Reading “The Body keeps the Score” reminds me how much we store in our bodies, and having a massage the other day I remembered and was amazed at how much pain our bodies can store.
Our bodies are great friends to us, absorbing as much as they can so we can continue to function in our busy lives.
No wonder, then, that as we start to open our bodies and release some of the physical pain we feel emotional pain as well.
So what to do? As yogis, this is what we’ve signed up for, opening our bodies and our minds to find greater freedom. So how do we cope when we open a can of worms, or the feelings that arise are not comfortable at all?
I’ve learnt that the best thing I can do, rather than being ashamed of feeling down, or trying to push it away and say I shouldn’t be feeling this way, is to simply accept the feeling, whatever it is, soften to it and breathe it in.
All feelings are good, all feelings are valid, they are all proof that we are alive and can in fact feel.
To simply lie in savasana with a folded blanket across our back ribs and breathe the sadness, depression, fear, anger, joy, despair in, let it be there fully and then breathe it out seems to allow it to be recognised and move on.
The poet Rillke advocated accepting our depressions and sadnesses, saying that they contained the seeds of our future creativity, growth and happiness.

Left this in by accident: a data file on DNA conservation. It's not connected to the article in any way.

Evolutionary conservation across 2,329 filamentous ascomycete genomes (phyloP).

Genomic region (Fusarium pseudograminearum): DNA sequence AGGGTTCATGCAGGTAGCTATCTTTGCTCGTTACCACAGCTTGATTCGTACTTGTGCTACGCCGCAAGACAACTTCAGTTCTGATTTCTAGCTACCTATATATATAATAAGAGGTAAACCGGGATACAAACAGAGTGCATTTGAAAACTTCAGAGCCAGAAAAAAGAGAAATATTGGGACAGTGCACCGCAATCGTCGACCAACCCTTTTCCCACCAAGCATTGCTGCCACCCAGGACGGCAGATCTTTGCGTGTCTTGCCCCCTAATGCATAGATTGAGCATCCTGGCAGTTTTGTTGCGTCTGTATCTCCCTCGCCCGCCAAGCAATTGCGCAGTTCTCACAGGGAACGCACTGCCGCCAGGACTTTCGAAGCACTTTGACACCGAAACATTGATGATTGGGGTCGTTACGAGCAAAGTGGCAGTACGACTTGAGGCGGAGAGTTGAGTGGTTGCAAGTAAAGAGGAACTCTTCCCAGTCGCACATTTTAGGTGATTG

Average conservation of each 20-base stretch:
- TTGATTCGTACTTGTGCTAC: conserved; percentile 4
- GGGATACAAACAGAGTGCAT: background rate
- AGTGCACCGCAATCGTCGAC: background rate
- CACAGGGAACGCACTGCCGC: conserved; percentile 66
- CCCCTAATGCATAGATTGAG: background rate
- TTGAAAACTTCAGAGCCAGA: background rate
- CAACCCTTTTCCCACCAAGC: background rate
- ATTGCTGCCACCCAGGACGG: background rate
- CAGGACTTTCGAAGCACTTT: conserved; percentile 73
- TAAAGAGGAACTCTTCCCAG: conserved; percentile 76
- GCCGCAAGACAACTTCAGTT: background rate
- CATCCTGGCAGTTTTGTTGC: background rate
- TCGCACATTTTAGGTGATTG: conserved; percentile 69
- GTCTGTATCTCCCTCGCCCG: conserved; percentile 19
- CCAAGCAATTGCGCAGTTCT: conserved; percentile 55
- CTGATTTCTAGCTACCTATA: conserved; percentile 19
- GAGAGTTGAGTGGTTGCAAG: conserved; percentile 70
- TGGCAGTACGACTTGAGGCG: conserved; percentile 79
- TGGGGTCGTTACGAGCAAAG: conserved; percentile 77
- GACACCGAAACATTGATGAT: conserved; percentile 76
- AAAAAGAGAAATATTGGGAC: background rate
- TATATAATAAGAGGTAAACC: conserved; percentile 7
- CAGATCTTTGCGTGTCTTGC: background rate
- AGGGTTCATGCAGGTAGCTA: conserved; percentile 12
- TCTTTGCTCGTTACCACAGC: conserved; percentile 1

We are forever evolving, learning, changing and the downs are just as much a part of the learning as the ups.
The more we’re able to be comfortable with unhappiness, and recognise it as a natural part of the human condition, the more equipped we are as yogis to continue the process of opening and peeling back the layers of whatever is getting in our way.
And if we are dealing with past traumas and hurts, opening our bodies with asanas and breathing improves our vagal tone and helps us to restore congruency, integration and a sense of wholeness, ease, happiness and health.
Sometimes, when it’s working, yoga doesn’t always make us feel good. It’s good to know, when uncomfortable feelings come up, that it is part of the process, it will pass, and we have ways of dealing with those feelings so that we can come to the mat with enthusiasm again the next day!